De Gebelin identified the Bateleur as the creator of this world of illusion, a comparison found in Plato's Republic
which the 19th century occultists echoed by identifying the Bateleur with the Creator. But he and they, it seems to me, were most likely just following a tradition that preceded them, for the reasons I have outlined. Herodotus's account and the Bembine Tablet were well known by the 17th century, and, by then, probably images of the same god from Roman-era at Dendera and elsewhere, such as the one below, which I reproduce from Brian Ines's The Tarot
In fact this interpretation will fit even the earliest known version of the card, the PMB of 1450s Milan. The jagged lines of the hat do not fit that of the Visconti pages, which are more elegant, nor the more vertically enlarged hats of condottiere. The solar disc between the vertical pair of horns on that disc would have been painted red originally, corresponding precisely to the red dome of the hat, both in the PMB and most Tarot de Marseille versions.
Such images could have been known even in the time and place of the first card, because it is where Ciriaco d'Ancona spent his last days, the early 1450s. He was in Cremona, where and when the PMB was originally done. Ciriaco had visited Egypt three times, getting as far as the Cairo area, sketching antiquities as he went. Upon his return he shared what he had found with the rulers of the Italian states, e.g. Leonello d'Este of Ferrara in 1449. Bianca Maria Visconti, Duchess of Milan, and part of the time her husband Duke Francesco Sforza, commissioners of the PMB cards, were also there in Cremona then, escaping an outbreak of plague in Milan; Ciriaco surely would have given his talk and shown his sketches. By then he had written six volumes of illustrated commentaries about Greece and Egypt . Most were later destroyed in a fire at Pesaro, where they had been handed down to another Sforza who ruled that region. A few became famous before that: his giraffe, for sure, and probably other African animals (they show up as far away as Flanders, in the "Paradise" panel of Bosch's Garden of Earthly Delights
, but nothing of Egyptian antiquities. And while Ciriaco might not have known the significance of that god, there was another expert in Cremona at that same time, also escaping the plague, namely Francesco Filelfo, who had spent years in Constantinople while in diplomatic service, copying and studying the ancient Greek classics, which I expect would have included Herodotus.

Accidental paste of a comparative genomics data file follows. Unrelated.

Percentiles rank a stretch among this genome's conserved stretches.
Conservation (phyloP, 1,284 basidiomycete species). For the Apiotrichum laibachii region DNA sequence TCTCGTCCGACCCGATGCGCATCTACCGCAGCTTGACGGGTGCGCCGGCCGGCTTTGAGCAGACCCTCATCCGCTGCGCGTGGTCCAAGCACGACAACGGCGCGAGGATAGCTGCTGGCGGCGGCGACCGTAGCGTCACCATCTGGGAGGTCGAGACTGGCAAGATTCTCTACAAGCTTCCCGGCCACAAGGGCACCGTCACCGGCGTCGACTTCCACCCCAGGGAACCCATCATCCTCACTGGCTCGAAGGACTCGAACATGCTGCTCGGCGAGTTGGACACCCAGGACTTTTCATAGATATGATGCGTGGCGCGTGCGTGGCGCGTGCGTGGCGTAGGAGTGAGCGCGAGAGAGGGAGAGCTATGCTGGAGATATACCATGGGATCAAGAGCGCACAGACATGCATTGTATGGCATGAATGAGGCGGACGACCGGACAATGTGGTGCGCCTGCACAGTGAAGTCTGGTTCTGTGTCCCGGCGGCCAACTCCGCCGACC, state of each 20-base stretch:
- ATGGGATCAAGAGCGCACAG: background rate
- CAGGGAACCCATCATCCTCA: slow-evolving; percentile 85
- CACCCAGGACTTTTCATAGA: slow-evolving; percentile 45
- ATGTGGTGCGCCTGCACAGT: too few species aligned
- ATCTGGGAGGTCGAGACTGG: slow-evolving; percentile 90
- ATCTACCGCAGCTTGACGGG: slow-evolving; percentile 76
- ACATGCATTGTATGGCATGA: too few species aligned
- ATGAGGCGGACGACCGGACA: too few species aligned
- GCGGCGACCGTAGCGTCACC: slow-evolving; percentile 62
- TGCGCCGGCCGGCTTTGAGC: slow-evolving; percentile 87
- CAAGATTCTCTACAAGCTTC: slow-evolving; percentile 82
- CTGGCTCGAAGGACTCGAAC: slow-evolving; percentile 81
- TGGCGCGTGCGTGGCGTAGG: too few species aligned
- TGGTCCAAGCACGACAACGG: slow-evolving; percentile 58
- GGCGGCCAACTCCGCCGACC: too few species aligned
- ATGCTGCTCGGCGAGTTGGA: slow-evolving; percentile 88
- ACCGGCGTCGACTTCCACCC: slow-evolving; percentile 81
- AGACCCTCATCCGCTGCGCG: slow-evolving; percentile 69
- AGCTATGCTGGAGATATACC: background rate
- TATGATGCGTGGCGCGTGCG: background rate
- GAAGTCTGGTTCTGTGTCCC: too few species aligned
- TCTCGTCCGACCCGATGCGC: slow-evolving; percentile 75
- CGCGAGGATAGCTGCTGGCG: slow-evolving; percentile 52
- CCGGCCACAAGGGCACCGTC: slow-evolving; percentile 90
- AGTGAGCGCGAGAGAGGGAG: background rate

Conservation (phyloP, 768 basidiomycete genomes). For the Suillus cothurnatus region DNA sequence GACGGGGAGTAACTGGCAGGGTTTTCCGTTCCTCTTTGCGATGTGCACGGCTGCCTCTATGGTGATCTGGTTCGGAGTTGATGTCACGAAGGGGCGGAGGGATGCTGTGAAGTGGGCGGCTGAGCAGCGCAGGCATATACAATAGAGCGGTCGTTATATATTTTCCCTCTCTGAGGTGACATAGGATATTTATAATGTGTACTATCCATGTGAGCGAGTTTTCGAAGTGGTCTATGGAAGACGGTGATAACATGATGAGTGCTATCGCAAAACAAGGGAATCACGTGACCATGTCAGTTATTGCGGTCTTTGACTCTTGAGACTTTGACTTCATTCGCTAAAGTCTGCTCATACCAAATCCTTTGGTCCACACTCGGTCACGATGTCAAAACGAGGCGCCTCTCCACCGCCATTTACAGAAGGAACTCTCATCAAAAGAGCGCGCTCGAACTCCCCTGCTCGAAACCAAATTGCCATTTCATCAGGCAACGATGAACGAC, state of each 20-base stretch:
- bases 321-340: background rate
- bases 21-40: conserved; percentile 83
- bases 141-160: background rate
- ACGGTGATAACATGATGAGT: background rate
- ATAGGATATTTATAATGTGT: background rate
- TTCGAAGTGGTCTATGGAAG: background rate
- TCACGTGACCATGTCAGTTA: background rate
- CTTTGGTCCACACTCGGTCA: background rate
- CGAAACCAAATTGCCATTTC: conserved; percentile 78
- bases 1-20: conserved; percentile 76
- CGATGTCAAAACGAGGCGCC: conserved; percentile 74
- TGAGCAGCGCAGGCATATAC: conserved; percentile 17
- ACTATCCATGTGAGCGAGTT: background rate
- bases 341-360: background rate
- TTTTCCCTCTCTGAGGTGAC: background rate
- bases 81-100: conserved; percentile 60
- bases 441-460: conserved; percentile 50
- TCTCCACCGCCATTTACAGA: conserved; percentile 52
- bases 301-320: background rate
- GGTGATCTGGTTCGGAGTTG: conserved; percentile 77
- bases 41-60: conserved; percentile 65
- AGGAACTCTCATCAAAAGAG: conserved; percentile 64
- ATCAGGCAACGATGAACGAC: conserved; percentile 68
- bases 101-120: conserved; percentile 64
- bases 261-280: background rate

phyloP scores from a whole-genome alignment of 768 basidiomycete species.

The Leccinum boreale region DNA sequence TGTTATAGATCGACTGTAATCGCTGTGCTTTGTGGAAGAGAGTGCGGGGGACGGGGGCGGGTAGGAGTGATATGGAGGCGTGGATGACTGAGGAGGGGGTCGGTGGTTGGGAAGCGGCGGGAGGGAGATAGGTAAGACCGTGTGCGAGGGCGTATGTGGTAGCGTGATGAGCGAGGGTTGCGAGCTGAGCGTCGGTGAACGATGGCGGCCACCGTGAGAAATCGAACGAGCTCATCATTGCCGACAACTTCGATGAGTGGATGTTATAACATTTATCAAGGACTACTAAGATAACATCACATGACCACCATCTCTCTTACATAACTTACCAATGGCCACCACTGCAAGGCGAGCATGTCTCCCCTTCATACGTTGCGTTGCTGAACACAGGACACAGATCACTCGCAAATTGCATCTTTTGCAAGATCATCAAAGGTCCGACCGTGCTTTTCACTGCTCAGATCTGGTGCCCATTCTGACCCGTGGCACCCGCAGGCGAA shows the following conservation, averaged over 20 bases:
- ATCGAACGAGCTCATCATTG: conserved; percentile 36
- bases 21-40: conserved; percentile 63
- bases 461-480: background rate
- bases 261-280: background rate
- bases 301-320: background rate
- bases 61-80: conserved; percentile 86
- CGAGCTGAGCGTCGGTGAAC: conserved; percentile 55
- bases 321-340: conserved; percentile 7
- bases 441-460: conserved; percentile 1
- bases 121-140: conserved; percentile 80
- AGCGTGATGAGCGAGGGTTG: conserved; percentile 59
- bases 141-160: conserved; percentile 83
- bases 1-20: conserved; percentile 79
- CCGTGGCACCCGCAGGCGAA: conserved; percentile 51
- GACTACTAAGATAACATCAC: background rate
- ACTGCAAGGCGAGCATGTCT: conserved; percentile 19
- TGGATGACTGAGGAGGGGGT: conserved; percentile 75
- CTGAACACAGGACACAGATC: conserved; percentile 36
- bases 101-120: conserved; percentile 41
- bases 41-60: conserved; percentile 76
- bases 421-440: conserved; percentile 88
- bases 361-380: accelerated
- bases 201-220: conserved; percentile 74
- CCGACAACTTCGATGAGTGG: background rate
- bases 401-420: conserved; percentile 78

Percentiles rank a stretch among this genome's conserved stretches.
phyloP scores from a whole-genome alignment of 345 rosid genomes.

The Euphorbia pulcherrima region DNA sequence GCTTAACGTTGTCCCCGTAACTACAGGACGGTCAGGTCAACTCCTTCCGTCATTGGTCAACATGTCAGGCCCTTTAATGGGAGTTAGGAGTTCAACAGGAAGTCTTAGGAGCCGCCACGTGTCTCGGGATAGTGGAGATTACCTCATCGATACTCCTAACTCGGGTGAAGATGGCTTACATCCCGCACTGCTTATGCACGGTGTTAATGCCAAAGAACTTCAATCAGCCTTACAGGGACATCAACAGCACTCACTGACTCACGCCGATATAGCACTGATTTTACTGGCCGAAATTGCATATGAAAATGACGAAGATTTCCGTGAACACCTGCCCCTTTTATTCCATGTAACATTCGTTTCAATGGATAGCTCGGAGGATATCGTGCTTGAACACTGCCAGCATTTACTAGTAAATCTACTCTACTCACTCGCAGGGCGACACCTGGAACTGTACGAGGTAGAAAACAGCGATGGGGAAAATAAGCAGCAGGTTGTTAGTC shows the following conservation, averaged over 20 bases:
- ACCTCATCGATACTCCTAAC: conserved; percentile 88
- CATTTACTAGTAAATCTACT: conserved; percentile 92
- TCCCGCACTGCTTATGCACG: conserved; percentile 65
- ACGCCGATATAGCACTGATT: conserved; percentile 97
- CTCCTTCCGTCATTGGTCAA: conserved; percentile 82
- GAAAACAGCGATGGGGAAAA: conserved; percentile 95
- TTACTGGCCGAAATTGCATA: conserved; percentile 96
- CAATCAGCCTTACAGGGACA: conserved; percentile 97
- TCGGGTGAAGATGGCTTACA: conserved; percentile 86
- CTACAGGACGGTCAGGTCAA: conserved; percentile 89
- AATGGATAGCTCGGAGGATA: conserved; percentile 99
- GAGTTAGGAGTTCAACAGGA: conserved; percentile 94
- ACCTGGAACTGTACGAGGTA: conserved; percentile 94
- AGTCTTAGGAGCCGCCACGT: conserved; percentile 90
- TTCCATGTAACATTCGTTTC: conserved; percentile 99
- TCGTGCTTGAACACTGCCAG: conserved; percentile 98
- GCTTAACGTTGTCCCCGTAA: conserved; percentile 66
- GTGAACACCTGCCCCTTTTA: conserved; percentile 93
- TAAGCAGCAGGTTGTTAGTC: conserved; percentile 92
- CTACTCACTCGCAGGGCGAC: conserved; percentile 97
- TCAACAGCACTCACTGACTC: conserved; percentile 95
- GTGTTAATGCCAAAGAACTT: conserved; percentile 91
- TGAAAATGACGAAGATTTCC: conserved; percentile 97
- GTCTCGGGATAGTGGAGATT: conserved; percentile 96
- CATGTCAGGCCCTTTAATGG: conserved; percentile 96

I concede that associating the PMB with the creator-god is quite speculative, but a similar association in the 17th century is much less so, and I think even earlier, if some of the hats on other decks are any indication, in particular the horn-like appendages extending from the hat of both the Rosenwald, early 16th century, and the Anonymous Parisian (2nd from left and far left below).
The Cary Sheet card (2nd from right) does not have such a hat. Given that the Cary Sheet has numerous cards similar to the Tarot de Marseille later, and the Geoffroy (far right) is the first with the Tarot de Marseille order, it is somewhat surprising that the Tarot de Marseille design passed over both of these decks and took the hat of the PMB instead. It suggests to me the likelihood of a deliberate choice to use something that would associate the card with what they would see as the creator god or gods of Egypt.
There are independent reasons for thinking that the PMB card does not refer merely to the itinerant, one- step-ahead-of the law entertainer, swindler, and patent medicine seller of medieval Italy. Besides his number, always the lowest triumph, hence the first, and symbols of the four elements on his table, there is also the straw hat, later converted to a purse, which to me resembles the cover on the communion cup of the Eucharist; it is there, and in the Magician's hat, where the magic takes place. And in addition, his face, which resembles that of Jesus in the Bembo paintings of the Coronation and the Ascension, below (both dated at the 1440s; the reproductions come from Bendera and Tanzi's catalog to the 2013 Bembo exhibiton at the Brera, with my enlargements of the faces, together with that of the PMB, on the right).
In other words, the creator in the sense in which the Gospel of John proclaims "Through him were all things made." These are not generic faces, such as we see in the later Visitation of the Magi, but rather specific; the only other Bembo faces it resembles that I have found are those of King David in an illuminated manuscript and the King of Cups in both the CY and PMB.
Another correspondence is with a couple of cards that do not have the wide-brimmed hat, namely the Ferrara, 16th century, and Catelin Geoffroy, 1557, to which the figure of the man at the entrance to the garden of life passing out handouts, illustrating the Tablet of Cebitis, is similar. Here with the Ferrara I would compare only the hat on Holbein's 1523 original; on the later (version D, it is called, artist unknown), The comparison with the Geoffroy is fuller, including stick and beard as well as hat.
Admittedly this "genius" is not a creator of bodies; the theme is Plato's more familiar one of souls' acquisition before birth of images of the archetypes needed to survive this world; the tarot sequence is another example of such archetypes.